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Scale and Geographic Inquiry: Nature, Society, and Method

Scale and Geographic Inquiry: Nature, Society, and Method

Eric Sheppard (Editor), Robert B. McMaster (Editor)

ISBN: 978-0-470-99914-1

Jan 2008, Wiley-Blackwell

288 pages

Description

This book is the first contemporary book to compare and integrate the various ways geographers think about and use scale across the spectrum of the discipline and includes state-of-the-art contributions by authoritative human geographers, physical geographers and GIS specialists.

  • Provides a state of the art survey of how geographers think about scale.
  • Brings together recent interest in scale in human and physical geography, as well as geographic information science
  • Places competing concepts of scale side by side in order to compare them.
  • The introduction and conclusion, by the editors, explores the common ground.
List of Figures.

List of Tables.

List of Contributors.

Preface.

Introduction: Scale And Geographic Inquiry: Robert B. Mcmaster And Eric Sheppard (University Of Minnesota, University Of Minnesota).

1. Fractals And Scale In Environmental Assessment And Monitoring: Nina Siu-Ngan Lam (Louisiana State University).

2. Population And Environment Interactions: Spatial Considerations In Landscape Characterization And Modeling: Stephen J. Walsh, Kelley A. Crews-Meyer, Thomas W. Crawford, William F. Welsh (University Of North Carolina, University Of Texas, Gettysburg College, University Of North Carolina).

3 Crossing The Divide: Linking Global And Local Scales In Human-Environment Systems: William E. Easterling And Colin Polsky (Penn State University, Harvard University).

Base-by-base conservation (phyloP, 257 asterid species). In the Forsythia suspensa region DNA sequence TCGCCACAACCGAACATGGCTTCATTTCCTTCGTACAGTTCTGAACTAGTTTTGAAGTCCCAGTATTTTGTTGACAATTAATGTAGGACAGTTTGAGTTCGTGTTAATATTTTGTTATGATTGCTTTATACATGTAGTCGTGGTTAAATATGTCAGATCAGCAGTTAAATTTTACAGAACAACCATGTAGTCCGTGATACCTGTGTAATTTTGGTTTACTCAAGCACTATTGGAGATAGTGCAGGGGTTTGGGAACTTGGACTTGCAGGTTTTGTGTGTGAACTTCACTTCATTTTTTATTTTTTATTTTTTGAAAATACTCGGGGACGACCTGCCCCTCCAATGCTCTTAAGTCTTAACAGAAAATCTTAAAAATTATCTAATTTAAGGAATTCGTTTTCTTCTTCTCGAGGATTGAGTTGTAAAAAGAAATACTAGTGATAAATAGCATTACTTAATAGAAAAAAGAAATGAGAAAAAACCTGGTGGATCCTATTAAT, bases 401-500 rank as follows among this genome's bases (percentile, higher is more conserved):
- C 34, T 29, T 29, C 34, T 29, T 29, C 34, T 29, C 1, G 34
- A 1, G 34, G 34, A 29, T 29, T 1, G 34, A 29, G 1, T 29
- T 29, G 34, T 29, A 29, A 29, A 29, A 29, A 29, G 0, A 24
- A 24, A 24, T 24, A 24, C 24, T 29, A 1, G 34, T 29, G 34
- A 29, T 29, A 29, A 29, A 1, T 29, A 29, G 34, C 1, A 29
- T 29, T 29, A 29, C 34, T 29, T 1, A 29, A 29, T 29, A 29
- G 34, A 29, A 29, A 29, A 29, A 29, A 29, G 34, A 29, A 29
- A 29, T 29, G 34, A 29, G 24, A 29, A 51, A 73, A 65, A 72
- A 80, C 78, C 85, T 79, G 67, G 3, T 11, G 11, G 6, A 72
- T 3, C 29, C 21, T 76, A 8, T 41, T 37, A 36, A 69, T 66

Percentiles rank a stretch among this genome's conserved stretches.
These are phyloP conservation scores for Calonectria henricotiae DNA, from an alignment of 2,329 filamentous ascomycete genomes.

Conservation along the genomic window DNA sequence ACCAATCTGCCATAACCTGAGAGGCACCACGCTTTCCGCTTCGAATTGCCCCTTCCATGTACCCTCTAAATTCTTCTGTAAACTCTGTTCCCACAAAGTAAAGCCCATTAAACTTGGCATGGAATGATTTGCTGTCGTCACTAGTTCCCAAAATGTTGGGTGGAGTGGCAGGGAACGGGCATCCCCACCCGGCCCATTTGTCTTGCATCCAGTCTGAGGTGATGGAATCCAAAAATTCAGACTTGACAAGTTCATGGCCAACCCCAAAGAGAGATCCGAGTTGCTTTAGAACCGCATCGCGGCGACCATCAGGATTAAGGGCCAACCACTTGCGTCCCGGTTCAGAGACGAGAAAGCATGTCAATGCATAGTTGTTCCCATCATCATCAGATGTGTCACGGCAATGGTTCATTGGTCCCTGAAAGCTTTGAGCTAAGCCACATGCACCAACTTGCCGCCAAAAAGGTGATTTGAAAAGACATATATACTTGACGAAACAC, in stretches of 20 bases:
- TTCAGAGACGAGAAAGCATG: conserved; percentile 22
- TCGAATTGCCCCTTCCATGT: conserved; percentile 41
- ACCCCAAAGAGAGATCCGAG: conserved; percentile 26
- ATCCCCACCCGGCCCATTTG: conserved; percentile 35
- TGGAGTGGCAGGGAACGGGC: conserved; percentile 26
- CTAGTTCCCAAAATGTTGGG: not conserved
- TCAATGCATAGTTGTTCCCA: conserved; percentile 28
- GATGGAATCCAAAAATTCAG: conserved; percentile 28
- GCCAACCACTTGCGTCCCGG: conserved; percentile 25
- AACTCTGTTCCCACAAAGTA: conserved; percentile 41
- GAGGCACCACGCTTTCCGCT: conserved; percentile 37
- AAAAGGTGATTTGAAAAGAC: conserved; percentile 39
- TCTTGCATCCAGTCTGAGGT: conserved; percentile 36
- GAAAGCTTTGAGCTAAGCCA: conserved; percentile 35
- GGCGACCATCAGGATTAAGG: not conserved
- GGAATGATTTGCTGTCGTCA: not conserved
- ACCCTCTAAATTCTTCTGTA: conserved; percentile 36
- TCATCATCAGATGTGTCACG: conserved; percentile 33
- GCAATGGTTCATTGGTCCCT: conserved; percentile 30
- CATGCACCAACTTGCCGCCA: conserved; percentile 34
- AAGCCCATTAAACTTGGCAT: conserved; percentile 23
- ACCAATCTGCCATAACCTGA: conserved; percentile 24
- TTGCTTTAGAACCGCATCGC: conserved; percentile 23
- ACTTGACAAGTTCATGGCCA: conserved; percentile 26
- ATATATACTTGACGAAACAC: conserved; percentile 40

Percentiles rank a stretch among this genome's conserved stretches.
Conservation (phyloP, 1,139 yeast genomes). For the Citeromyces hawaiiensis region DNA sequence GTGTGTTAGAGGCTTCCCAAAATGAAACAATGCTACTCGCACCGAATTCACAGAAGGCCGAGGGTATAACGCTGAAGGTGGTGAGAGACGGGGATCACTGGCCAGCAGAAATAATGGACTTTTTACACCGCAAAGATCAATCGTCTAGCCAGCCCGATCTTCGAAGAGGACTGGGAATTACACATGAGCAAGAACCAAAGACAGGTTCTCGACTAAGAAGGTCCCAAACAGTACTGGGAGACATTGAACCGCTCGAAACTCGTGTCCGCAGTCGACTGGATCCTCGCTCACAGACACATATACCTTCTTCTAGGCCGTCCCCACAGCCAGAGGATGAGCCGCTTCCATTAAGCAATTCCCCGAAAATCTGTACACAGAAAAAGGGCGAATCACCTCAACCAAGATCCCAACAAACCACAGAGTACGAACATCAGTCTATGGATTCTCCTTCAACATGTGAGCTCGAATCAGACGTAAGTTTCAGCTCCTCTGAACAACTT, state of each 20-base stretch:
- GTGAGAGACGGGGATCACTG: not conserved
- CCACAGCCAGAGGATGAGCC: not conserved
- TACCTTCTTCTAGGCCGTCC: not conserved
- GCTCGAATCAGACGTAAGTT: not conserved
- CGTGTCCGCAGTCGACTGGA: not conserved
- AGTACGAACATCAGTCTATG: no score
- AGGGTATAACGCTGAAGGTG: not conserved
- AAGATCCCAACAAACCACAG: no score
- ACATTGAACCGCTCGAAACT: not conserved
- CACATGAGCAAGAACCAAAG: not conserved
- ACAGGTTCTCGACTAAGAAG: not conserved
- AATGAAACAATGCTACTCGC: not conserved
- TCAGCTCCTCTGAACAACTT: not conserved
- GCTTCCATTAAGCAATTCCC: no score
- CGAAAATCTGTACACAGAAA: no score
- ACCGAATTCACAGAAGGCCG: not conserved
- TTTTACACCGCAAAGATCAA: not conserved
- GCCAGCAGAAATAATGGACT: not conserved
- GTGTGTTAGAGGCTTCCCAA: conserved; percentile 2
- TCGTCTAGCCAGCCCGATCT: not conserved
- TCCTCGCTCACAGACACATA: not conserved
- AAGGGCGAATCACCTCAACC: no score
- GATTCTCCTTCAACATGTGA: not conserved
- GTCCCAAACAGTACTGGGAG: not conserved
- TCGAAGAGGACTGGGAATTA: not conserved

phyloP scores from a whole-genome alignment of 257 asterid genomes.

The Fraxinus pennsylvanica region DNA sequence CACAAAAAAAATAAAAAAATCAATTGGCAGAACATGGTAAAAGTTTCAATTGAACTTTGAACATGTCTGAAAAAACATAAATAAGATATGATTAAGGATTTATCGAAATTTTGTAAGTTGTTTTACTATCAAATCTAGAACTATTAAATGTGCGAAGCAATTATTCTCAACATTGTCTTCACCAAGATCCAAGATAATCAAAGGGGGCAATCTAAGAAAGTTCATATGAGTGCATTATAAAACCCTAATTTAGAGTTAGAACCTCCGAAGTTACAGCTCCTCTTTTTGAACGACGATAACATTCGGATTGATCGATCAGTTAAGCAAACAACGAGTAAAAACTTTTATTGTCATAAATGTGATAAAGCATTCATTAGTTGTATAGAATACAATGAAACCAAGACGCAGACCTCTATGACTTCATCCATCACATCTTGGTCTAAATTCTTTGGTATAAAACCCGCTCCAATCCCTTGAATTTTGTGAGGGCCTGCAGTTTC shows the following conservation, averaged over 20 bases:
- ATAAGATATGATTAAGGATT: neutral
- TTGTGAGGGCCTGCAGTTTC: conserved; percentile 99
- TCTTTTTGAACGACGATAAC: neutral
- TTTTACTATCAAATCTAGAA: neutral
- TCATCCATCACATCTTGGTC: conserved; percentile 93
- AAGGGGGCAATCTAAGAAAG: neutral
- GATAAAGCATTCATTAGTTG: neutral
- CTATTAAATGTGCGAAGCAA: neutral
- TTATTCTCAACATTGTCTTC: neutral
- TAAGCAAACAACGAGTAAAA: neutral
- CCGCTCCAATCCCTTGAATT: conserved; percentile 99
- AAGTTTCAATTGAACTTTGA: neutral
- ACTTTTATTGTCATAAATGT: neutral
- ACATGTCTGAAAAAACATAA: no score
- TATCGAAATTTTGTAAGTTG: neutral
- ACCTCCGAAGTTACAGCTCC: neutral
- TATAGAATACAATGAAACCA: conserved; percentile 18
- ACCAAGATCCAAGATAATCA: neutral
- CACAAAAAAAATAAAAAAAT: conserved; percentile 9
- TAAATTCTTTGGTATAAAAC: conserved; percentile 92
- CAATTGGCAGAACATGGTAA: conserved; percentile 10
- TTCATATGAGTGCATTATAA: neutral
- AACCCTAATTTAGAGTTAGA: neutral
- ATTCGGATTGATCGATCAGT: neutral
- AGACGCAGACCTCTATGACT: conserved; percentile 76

4. Independence, Contingency, And Scale Linkage In Physical Geography: Jonathan D. Phillips (University Of Kentucky).

5. Embedded Scales In Biogeography: Susy S. Ziegler, Gary M. Pereira, Dwight A. Brown (All At University Of Minnesota).

6. Scaled Geographies: Nature, Place, And The Contested Politics Of Scale: Erik Swyndegouw (University Of Oxford).

7. Scales Of Cybergeography: Michael F. Goodchild (University Of California).

8. A Long Way From Home: Domesticating The Social Production Of Scale: Sallie Marston (University Of Arizona).

9. Scale Bending And The Fate Of The National: Neil Smith (City University Of New York).

10. Is There A Europe Of Cities? Peter Taylor (Loughborough University).

11. The Politics Of Scale And Networks Of Spatial Connectivity: Transnational Interurban Networks And Rescaling Of Political Governance In Europe: Helga Leitner (University Of Minnesota).

12. Scale And Geographic Inquiry: Contrasts, Intersections, And Boundaries: Robert B. Mcmaster And Eric Sheppard (University Of Minnesota, University Of Minnesota).

Index.

"…engages incisively with what consideration of scale can offer to a wide range of crucial social, physical, and cartographic issues – from environmental monitoring to urban development – and provides an essential starting point in terms of the uses and meanings of the concept." John Agnew, University of California Los Angeles


"This volume is both timely and welcome. As society faces a new world order that reflects the increasing tension and simultaneity between local and global forces, it is essential to lay the foundations toward a comprehensive ‘theory of scale’. This volume, through its integration and contemplation of disparate ideas drawn from the spectrum of geographical perspectives, is a crucial first step toward that grand agenda." Bernie Bauer, University of Southern California

"This is a fascinating book...it covers an intimidating array of subjects but shows how one aspect - scale - can affect all of them in surprisingly similar ways. The depth and breadth of coverage makes the text an invaluable one." Dr Paul Ganderton, Teaching Ecology News.

"This book is important reading for all geographers based on its catholic content and because it provides a lens into our diverse discipline. Few edited collections contain such consistently strong chapters. Scale and Geographic Enquiry is recommended for all geographers, especially graduate students and their instructors." The Geographical Journal


  • Provides a state of the art survey of how geographers think about scale.
  • Brings together recent interest in scale in human and physical geography, as well as geographic information science.
  • Places competing concepts of scale side by side in order to compare them.
  • The introduction and conclusion, by the editors, explores the common ground.